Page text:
Certainly, it is one of the most beloved winners of the ‘Great British Baking Show’. Sure, her TV series and books—including her most recent cookbook—frequently have the word “baking” in the title. But if you know anything at all about Nadia Hussain, you know that she’s more than just brownies. She’s also the expert you can trust, serving up in “Nadia’s Daily Baking: From Night Dinner to Celebration Cakes, Let Your Oven Do the Work,” delightful beet salads and hearty seafood.
It all makes sense, coming from a woman who admits on her show “Everyday Baking” that while her family were keen cooks, growing up, “we didn’t bake…the oven knob was unused.” Now that she’s made up for lost time, Hussein tells Salon via email that she wants her books to “make anyone trying the recipes feel confident they can produce something delicious.”
For other home cooks who also used their oven knobs a lot, Hussein advises easing into the process. “Start with a no-bake,” she says, “Rocky Road tiffin [fridge cake]. Something you can measure, mix, and stash in the fridge—and still have fun licking the bowl, too. It doesn’t take a lot of equipment or time to get started, either. Nadia says, “I would suggest getting a set of spoons, an electric hand mixer, a few standard-sized non-stick muffin tins, and weight scales.” With these basic pieces, you can bake just about anything.”
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And when I ask, “Which will win in your kitchen—a biscuit, a pie, or a cake?” Hussain provides the perfect response. “The three,” you say. “Why do you have one when you can have all three?”
Sweet as my teeth, it was the anchovy spaghetti and bread crumbs that first called to me at the loudest voice out of the book, on a gloomy evening when it had been raining non-stop for days on end. I’d been craving something stress-free and comforting to tuck into, at least until I worked my way to dessert, and Hussain’s delicious, salty, and crunchy dish hit the spot. Filled with generous amounts of lemon and garlic, this dish is the dish that turns anchovies into a cacophony and fish-lovers swoon. “Always taste as you go. It all takes practice,” says Hussein, advice that’s impossible not to follow when your kitchen is full of the smell of toasted bread crumbs.
I’ve simplified Hussain’s recipe a bit here by browning the bread in the toaster and using scallions for quick cooking, but I promise this is still incredibly rich and outrageously comforting. And while it’s a hearty meal on wetter fall evenings, be sure to save a little room afterward for some cookies, pie, or muffin—or all three.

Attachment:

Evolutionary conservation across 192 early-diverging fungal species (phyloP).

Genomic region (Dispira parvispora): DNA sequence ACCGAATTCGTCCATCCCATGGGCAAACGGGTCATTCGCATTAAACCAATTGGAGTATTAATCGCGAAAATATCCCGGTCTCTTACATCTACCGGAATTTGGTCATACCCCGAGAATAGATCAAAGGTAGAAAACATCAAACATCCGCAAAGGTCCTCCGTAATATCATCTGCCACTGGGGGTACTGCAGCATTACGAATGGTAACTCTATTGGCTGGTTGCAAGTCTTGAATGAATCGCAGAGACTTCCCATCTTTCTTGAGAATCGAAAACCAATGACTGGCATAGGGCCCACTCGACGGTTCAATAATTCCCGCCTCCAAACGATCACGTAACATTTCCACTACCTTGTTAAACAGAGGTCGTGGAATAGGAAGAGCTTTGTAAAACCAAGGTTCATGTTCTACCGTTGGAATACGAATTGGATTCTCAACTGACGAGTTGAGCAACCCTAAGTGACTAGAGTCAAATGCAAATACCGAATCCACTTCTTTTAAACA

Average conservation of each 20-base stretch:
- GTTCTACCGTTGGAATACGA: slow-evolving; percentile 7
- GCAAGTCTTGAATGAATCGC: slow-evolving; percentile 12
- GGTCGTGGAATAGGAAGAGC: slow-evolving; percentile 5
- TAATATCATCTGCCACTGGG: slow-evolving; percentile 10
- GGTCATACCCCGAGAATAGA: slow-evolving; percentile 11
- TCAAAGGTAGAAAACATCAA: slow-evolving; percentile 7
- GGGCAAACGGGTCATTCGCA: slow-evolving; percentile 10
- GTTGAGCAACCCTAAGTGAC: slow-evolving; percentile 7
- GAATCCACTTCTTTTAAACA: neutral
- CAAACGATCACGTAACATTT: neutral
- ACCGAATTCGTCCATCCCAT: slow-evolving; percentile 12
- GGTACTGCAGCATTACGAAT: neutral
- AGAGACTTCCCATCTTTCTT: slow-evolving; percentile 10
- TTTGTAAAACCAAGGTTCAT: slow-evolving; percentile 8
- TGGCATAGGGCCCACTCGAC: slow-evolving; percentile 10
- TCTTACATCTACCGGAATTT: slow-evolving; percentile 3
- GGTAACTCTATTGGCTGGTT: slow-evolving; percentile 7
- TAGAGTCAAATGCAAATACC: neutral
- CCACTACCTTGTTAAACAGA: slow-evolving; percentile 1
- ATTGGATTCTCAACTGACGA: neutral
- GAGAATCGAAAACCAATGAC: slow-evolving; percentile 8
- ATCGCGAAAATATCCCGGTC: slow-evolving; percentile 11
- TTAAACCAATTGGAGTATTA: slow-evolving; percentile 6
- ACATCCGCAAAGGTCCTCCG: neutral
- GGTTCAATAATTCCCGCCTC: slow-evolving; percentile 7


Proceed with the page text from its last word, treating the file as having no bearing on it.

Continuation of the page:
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Inspired by Nadia’s Daily Bread by Nadia Hussain
- 2 slices of white bread (or 1 hamburger bun)
- 8 anchovy fillets (or less if you’re shy about it)
- 1 tablespoon of anchovy oil
- 1 pound of linguine or spaghetti
- 1/2 stick of butter
- 6 cloves of chopped garlic
- 3-6 green onions, sliced
- 1 lemon
- Chopped fresh parsley, if you like
- Set a large pot of water to boil.
- Meanwhile, toast the bread and then cut it into pieces.
- Boil pasta per directions, 8-9 minutes.
- While the pasta is cooking, melt the butter over medium heat until it starts to brown. Add garlic and 2 anchovy fillets. Cook until softened, then add the green onions and cook for another 5 minutes.
- Drain the pasta, reserving 1/2 cup or so of the cooking water.
- Add the pasta and reserved water to the anchovy butter, and cook until the liquid has not completely evaporated and everything is smooth and combined.
- In a food processor, mix together the bread crumbs, the anchovy oil, and the remaining anchovy fillets.
- Add to skillet approximately 2 tablespoons breadcrumb mixture, along with zest and lemon juice.
- Put the pasta on a large plate, and top with a handful of bread crumbs and fresh parsley. Enjoy right away.
I wouldn’t hesitate to throw in some olives here for more savory flavour.
One of our favorite weekend pastas
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